Skip to content

New local business brings popular Indian street food vada pav to New West

A spicy, crunchy, and carb-loaded snack is here to satisfy your fast food cravings.

A new takeout business aims to give New West residents a taste of a street snack from the home of Bollywood: Mumbai.

Vada pav is a vegetarian snack that’s ubiquitous on the streets of India, especially Mumbai — a city on the West Coast of the peninsula, in the state of Maharashtra. 

Usually sold by vendors on streets, it’s often made right in front of the customers’ eyes — spicy potato patties are dipped in gram flour batter and deep-fried in large woks of hot oil before being sandwiched between two heavily-buttered buns and drizzled with garlic chutney.

The humble fast food has even had its share of international fame, when the late celebrity chef Anthony Bourdain called it “the best thing” he had ever eaten, in a 2007 interview.

And now, New West residents can grab an order of this greasy goodness right here in the city.  

On Jan.4, Vada Pav Mirchi by Geeta, a takeout spot for vada pav and other food items specific to the city of Mumbai and its surrounding region, opened on Fifth Avenue. 

Joining in the takeout trend

The eatery is the brainchild of Surrey resident Geeta Batule, who operates the business along with her daughter Viyoga Batule. 

The two had first started selling vada pav out of their home kitchen a few months into the pandemic — July 2020.

“I have always liked to cook for others and feed others,” said Batule, speaking in Hindi. 

Though she had the intention to start her own eatery for about two decades, it was the pandemic and the constant encouragement from a family friend that pushed her to take the plunge, she said.

“A family friend who liked my cooking always used to ask me, ‘Why don’t you start selling what you cook to the public?’,” she said. And since takeout was growing popular during the pandemic, Batule decided it was the right time to heat up the griddle and get cooking. 

“So I started cooking vada pavs at home, and selling them to people.” 

At the time, there was only that one item on her menu — the vada pav. 

Now, there are as many as 25, including a frozen dairy dessert called kulfi, and crispy onion fritters called kanda bhaji.

"In just a few days, there was a line outside my home!” Batule recalled with a note of excitement.

Initially, the word spread through friends and family; Batule worked Fridays through Sundays to fulfill the orders. But as soon as her son advertised the business on Facebook Marketplace, the demand grew enough to consume Batule’s entire week. 

Vada Pav Mirchi by Geeta showed up on SkipTheDishes, Uber Eats and DoorDash. 

For the heaps of onion fritters, sweet dumplings and buttered buns that were being ordered, her home kitchen suddenly seemed too compact a place to stack up the many takeout boxes.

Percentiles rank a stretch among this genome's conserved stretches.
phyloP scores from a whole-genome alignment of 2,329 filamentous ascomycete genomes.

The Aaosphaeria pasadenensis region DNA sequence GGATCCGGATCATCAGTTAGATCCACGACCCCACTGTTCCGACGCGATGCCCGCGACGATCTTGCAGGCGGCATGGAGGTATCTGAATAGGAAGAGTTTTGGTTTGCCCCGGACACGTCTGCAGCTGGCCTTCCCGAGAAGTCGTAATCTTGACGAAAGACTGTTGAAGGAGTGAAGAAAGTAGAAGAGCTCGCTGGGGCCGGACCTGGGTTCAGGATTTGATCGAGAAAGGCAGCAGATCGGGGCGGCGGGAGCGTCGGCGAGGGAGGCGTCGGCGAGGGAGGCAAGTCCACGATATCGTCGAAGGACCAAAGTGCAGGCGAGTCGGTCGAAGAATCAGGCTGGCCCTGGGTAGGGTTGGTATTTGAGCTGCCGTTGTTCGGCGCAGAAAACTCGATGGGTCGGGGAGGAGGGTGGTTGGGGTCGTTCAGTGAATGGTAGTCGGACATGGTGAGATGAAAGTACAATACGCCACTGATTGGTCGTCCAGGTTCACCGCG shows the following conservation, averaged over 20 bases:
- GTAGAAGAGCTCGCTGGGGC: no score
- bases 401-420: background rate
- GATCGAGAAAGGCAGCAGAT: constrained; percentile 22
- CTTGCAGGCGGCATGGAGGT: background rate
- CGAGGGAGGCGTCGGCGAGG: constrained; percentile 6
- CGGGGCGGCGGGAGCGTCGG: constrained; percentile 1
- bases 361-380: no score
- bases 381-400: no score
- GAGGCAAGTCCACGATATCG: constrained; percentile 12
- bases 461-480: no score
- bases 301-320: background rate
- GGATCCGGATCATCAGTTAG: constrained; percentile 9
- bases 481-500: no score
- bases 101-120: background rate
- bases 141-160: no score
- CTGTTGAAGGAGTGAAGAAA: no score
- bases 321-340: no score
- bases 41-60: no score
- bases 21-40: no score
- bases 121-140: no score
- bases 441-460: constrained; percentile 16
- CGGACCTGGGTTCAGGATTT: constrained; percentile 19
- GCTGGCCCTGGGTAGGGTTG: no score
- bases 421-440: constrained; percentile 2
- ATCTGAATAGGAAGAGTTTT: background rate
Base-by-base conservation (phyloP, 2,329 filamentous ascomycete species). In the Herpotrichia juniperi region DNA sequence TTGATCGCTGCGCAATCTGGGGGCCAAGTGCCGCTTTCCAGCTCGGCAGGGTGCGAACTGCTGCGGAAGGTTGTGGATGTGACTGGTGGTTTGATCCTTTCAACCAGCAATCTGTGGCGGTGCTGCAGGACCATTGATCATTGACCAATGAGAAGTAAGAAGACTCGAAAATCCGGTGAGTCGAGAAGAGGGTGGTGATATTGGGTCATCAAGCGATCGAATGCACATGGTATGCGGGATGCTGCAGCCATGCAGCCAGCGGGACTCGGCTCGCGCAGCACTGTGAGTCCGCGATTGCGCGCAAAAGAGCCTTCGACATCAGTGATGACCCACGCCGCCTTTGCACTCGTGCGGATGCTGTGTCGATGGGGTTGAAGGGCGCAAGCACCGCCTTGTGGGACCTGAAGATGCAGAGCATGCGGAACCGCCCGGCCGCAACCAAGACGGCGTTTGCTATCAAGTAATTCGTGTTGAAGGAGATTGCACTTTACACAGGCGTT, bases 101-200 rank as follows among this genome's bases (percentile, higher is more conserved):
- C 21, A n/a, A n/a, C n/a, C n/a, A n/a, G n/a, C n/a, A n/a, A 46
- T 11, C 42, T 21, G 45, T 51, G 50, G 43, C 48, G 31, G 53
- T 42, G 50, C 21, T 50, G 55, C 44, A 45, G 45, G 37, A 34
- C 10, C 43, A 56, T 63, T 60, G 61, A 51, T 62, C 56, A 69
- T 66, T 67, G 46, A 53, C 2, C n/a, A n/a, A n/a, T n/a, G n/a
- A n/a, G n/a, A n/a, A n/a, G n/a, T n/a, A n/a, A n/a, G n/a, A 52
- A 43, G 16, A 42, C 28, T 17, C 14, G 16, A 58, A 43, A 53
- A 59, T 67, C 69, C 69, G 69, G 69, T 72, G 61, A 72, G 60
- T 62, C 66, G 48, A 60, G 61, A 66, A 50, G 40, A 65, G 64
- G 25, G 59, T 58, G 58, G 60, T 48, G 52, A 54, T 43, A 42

So, Batule moved her stove, mixing bowls and ladles to her home garage — transforming the space into a fully-functional kitchen.

During the weekends, the line of people waiting for their orders snaked around her home to the road, she said.

But though it seemed like her fledgling business had become a success, there was just one issue. 

“We didn’t know we couldn’t run a business from home,” said Batule.

The government of British Columbia requires all food-production businesses to follow a food safety and sanitation plan, and work out of a shared-use or commercial kitchen space.

Eight months after founding the business, Batule moved it to a commissary kitchen in Langley for a while, before, finally, settling down in New West this year. 

Batule and her daughter are at the kitchen by 10 a.m. every day — between Wednesday and Sunday. By the time they get back home, it’s half past nine at night, she said.

Recreating the taste of 'home' for clients

“Everything is made from scratch in the kitchen… even the spices and the ghee (clarified butter).” 

Though it’s a lot of work, Batule said, “I don’t get tired cooking for clients because I am happy when I see their happy faces.” 

When she moved to Canada from India about 22 years ago, she found few options for food that reminded her of her home. “Authentic Maharashtrian (Mumbai is the capital of the Indian state of Maharashtra) food was nowhere, not even in Indian restaurants.” 

Frozen vadas (savoury doughnuts) were the closest to an authentic Maharashtrian snack that she could buy. “But the taste was not that great,” she recollected. 

Through Vada Pav Mirchi, she wants to offer items that give those who live far away from the region in and around Mumbai a taste of their homeland. 

“So far, the reaction from people has been great. Some clients said that they hadn't tasted anything like it for the past 10 to 20 years here!” 

Her takeout has brought in clients from as far as Seattle, Victoria, and even Toronto. “The other day, we got a call from someone in Toronto who asked if we had a franchise in Toronto!” 

But despite all that resounding validation from her clients, in November 2022, Batule scratched her itch to compare her vada pavs with the ones made by the vendors in Mumbai. 

“When I was in India, my driver took me to one of the shops that was known for its misal (a spicy gravy) and vada pav. I decided to taste test and compare my vada pav with his…”


“His weren't as good as mine,” said Batule with a laugh.

Vada Pav Mirchi by Geeta is located at 1122 Fifth Ave. Orders can be placed online through their website